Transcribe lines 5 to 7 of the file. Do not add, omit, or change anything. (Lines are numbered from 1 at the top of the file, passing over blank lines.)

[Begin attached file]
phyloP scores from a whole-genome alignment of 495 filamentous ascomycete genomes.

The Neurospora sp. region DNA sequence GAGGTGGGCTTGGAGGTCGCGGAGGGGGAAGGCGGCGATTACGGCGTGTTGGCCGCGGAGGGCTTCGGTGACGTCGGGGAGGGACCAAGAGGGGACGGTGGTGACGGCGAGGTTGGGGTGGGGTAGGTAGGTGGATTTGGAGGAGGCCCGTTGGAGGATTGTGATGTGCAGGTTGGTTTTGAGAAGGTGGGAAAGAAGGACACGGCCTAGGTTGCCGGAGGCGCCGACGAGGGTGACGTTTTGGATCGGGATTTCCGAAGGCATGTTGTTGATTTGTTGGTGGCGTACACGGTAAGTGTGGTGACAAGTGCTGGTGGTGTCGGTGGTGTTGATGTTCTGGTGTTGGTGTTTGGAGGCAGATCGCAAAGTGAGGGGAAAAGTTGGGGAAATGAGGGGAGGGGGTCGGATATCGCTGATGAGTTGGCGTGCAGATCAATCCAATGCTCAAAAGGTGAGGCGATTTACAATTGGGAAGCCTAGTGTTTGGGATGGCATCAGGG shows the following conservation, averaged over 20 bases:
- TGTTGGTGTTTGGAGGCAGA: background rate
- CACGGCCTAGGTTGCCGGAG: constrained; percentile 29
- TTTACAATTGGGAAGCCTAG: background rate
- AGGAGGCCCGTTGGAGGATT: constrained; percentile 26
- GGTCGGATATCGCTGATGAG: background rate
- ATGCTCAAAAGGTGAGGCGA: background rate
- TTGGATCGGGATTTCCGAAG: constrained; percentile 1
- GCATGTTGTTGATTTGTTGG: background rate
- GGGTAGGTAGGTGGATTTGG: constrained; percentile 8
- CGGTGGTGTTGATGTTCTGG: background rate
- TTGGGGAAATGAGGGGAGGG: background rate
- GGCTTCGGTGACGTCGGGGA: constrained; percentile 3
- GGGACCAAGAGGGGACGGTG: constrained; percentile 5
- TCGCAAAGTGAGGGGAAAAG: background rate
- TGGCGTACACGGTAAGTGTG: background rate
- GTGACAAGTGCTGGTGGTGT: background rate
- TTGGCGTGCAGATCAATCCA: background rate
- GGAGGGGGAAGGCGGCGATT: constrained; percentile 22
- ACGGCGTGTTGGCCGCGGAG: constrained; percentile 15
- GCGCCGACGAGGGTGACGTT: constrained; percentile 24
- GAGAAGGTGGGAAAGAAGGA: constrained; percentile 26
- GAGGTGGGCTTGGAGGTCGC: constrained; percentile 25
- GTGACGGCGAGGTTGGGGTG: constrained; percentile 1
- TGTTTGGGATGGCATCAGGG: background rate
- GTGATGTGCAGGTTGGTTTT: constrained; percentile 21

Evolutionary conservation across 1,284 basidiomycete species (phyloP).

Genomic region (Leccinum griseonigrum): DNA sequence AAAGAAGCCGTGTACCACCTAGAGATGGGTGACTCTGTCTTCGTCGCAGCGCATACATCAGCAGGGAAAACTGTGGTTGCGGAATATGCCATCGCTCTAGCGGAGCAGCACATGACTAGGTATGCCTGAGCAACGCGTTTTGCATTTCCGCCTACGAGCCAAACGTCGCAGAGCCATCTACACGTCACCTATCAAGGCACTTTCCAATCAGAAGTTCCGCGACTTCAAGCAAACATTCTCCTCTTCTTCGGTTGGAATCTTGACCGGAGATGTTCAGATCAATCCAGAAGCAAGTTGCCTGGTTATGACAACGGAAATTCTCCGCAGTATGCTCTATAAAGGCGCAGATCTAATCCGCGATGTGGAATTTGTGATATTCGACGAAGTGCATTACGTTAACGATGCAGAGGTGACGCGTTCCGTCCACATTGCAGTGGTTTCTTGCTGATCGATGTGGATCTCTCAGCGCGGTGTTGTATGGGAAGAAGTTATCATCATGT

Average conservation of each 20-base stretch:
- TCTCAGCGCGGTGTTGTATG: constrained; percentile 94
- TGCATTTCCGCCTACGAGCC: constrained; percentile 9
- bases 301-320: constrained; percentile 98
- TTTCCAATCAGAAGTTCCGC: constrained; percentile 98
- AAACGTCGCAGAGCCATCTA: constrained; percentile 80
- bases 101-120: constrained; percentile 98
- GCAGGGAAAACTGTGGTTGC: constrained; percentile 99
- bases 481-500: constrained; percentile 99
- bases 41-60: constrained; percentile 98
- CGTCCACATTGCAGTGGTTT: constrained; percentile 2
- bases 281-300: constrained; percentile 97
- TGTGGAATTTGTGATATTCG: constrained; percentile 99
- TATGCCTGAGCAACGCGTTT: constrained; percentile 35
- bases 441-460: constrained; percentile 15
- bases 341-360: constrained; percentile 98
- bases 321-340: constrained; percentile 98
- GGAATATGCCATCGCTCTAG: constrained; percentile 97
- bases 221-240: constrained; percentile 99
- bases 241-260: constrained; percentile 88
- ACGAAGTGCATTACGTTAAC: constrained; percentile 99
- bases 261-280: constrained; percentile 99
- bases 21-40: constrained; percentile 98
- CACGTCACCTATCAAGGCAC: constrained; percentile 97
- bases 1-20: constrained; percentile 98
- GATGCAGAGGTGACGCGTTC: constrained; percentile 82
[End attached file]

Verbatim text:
- TTTACAATTGGGAAGCCTAG: background rate
- AGGAGGCCCGTTGGAGGATT: constrained; percentile 26
- GGTCGGATATCGCTGATGAG: background rate